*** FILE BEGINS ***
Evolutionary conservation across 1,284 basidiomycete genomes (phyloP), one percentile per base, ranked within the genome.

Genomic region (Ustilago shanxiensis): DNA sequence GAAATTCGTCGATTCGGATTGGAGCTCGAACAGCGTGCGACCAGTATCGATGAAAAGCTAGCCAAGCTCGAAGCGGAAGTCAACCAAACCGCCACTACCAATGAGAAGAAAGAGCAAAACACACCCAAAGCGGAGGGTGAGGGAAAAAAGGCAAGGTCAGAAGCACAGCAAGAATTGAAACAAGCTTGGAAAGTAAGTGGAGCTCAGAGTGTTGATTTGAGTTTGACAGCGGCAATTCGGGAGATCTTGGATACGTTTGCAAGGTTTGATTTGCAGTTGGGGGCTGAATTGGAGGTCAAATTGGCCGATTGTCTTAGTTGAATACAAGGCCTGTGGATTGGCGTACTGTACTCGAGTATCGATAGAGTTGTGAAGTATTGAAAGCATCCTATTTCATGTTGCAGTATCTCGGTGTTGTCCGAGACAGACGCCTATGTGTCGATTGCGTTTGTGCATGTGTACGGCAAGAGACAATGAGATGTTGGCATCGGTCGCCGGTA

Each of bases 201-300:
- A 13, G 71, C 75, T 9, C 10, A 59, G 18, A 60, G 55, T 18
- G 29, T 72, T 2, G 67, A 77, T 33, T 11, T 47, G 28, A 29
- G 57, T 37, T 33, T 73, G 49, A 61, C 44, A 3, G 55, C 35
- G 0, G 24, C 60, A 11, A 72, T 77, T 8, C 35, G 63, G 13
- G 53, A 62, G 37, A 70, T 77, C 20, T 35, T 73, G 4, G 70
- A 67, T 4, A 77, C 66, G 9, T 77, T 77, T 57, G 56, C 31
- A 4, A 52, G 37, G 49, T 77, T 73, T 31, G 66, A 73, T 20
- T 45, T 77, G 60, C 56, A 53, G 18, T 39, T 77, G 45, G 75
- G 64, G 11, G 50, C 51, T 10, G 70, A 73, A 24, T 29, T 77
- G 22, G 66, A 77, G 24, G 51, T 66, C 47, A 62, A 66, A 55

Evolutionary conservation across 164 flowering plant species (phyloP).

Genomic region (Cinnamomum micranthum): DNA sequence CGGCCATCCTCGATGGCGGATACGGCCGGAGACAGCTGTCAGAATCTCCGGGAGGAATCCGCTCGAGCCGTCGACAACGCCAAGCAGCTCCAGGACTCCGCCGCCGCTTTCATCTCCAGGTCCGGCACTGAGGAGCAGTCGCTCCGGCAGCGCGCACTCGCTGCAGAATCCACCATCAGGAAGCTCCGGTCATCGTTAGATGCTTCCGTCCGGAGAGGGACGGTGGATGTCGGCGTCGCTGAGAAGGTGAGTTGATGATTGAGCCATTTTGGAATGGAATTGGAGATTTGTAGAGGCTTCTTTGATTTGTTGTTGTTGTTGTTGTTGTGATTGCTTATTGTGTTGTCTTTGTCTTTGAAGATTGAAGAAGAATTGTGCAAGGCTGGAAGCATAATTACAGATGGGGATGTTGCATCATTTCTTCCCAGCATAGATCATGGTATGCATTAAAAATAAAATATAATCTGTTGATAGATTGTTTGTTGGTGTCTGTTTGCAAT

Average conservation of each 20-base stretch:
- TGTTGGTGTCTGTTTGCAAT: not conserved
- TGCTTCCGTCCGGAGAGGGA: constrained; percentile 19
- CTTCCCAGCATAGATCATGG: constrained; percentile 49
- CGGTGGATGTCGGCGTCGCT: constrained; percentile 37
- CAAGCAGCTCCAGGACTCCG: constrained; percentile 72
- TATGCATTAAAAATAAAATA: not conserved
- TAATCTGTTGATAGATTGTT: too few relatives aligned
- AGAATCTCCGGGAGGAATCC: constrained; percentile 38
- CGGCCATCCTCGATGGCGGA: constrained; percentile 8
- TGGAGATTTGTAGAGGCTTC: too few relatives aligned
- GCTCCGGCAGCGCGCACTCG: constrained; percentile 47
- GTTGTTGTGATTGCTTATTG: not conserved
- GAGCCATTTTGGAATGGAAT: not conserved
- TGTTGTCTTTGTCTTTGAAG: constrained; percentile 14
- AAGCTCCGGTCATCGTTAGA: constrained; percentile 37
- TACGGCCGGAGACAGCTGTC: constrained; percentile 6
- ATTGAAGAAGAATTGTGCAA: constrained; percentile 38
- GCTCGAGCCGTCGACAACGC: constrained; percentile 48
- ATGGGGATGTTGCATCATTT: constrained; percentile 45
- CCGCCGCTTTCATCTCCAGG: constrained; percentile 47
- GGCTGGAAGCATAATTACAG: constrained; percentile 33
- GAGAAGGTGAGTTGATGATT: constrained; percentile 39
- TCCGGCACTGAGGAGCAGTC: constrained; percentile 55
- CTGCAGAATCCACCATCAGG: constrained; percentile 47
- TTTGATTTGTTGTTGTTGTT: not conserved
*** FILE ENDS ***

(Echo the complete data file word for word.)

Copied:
Evolutionary conservation across 1,284 basidiomycete genomes (phyloP), one percentile per base, ranked within the genome.

Genomic region (Ustilago shanxiensis): DNA sequence GAAATTCGTCGATTCGGATTGGAGCTCGAACAGCGTGCGACCAGTATCGATGAAAAGCTAGCCAAGCTCGAAGCGGAAGTCAACCAAACCGCCACTACCAATGAGAAGAAAGAGCAAAACACACCCAAAGCGGAGGGTGAGGGAAAAAAGGCAAGGTCAGAAGCACAGCAAGAATTGAAACAAGCTTGGAAAGTAAGTGGAGCTCAGAGTGTTGATTTGAGTTTGACAGCGGCAATTCGGGAGATCTTGGATACGTTTGCAAGGTTTGATTTGCAGTTGGGGGCTGAATTGGAGGTCAAATTGGCCGATTGTCTTAGTTGAATACAAGGCCTGTGGATTGGCGTACTGTACTCGAGTATCGATAGAGTTGTGAAGTATTGAAAGCATCCTATTTCATGTTGCAGTATCTCGGTGTTGTCCGAGACAGACGCCTATGTGTCGATTGCGTTTGTGCATGTGTACGGCAAGAGACAATGAGATGTTGGCATCGGTCGCCGGTA

Each of bases 201-300:
- A 13, G 71, C 75, T 9, C 10, A 59, G 18, A 60, G 55, T 18
- G 29, T 72, T 2, G 67, A 77, T 33, T 11, T 47, G 28, A 29
- G 57, T 37, T 33, T 73, G 49, A 61, C 44, A 3, G 55, C 35
- G 0, G 24, C 60, A 11, A 72, T 77, T 8, C 35, G 63, G 13
- G 53, A 62, G 37, A 70, T 77, C 20, T 35, T 73, G 4, G 70
- A 67, T 4, A 77, C 66, G 9, T 77, T 77, T 57, G 56, C 31
- A 4, A 52, G 37, G 49, T 77, T 73, T 31, G 66, A 73, T 20
- T 45, T 77, G 60, C 56, A 53, G 18, T 39, T 77, G 45, G 75
- G 64, G 11, G 50, C 51, T 10, G 70, A 73, A 24, T 29, T 77
- G 22, G 66, A 77, G 24, G 51, T 66, C 47, A 62, A 66, A 55

Evolutionary conservation across 164 flowering plant species (phyloP).

Genomic region (Cinnamomum micranthum): DNA sequence CGGCCATCCTCGATGGCGGATACGGCCGGAGACAGCTGTCAGAATCTCCGGGAGGAATCCGCTCGAGCCGTCGACAACGCCAAGCAGCTCCAGGACTCCGCCGCCGCTTTCATCTCCAGGTCCGGCACTGAGGAGCAGTCGCTCCGGCAGCGCGCACTCGCTGCAGAATCCACCATCAGGAAGCTCCGGTCATCGTTAGATGCTTCCGTCCGGAGAGGGACGGTGGATGTCGGCGTCGCTGAGAAGGTGAGTTGATGATTGAGCCATTTTGGAATGGAATTGGAGATTTGTAGAGGCTTCTTTGATTTGTTGTTGTTGTTGTTGTTGTGATTGCTTATTGTGTTGTCTTTGTCTTTGAAGATTGAAGAAGAATTGTGCAAGGCTGGAAGCATAATTACAGATGGGGATGTTGCATCATTTCTTCCCAGCATAGATCATGGTATGCATTAAAAATAAAATATAATCTGTTGATAGATTGTTTGTTGGTGTCTGTTTGCAAT

Average conservation of each 20-base stretch:
- TGTTGGTGTCTGTTTGCAAT: not conserved
- TGCTTCCGTCCGGAGAGGGA: constrained; percentile 19
- CTTCCCAGCATAGATCATGG: constrained; percentile 49
- CGGTGGATGTCGGCGTCGCT: constrained; percentile 37
- CAAGCAGCTCCAGGACTCCG: constrained; percentile 72
- TATGCATTAAAAATAAAATA: not conserved
- TAATCTGTTGATAGATTGTT: too few relatives aligned
- AGAATCTCCGGGAGGAATCC: constrained; percentile 38
- CGGCCATCCTCGATGGCGGA: constrained; percentile 8
- TGGAGATTTGTAGAGGCTTC: too few relatives aligned
- GCTCCGGCAGCGCGCACTCG: constrained; percentile 47
- GTTGTTGTGATTGCTTATTG: not conserved
- GAGCCATTTTGGAATGGAAT: not conserved
- TGTTGTCTTTGTCTTTGAAG: constrained; percentile 14
- AAGCTCCGGTCATCGTTAGA: constrained; percentile 37
- TACGGCCGGAGACAGCTGTC: constrained; percentile 6
- ATTGAAGAAGAATTGTGCAA: constrained; percentile 38
- GCTCGAGCCGTCGACAACGC: constrained; percentile 48
- ATGGGGATGTTGCATCATTT: constrained; percentile 45
- CCGCCGCTTTCATCTCCAGG: constrained; percentile 47
- GGCTGGAAGCATAATTACAG: constrained; percentile 33
- GAGAAGGTGAGTTGATGATT: constrained; percentile 39
- TCCGGCACTGAGGAGCAGTC: constrained; percentile 55
- CTGCAGAATCCACCATCAGG: constrained; percentile 47
- TTTGATTTGTTGTTGTTGTT: not conserved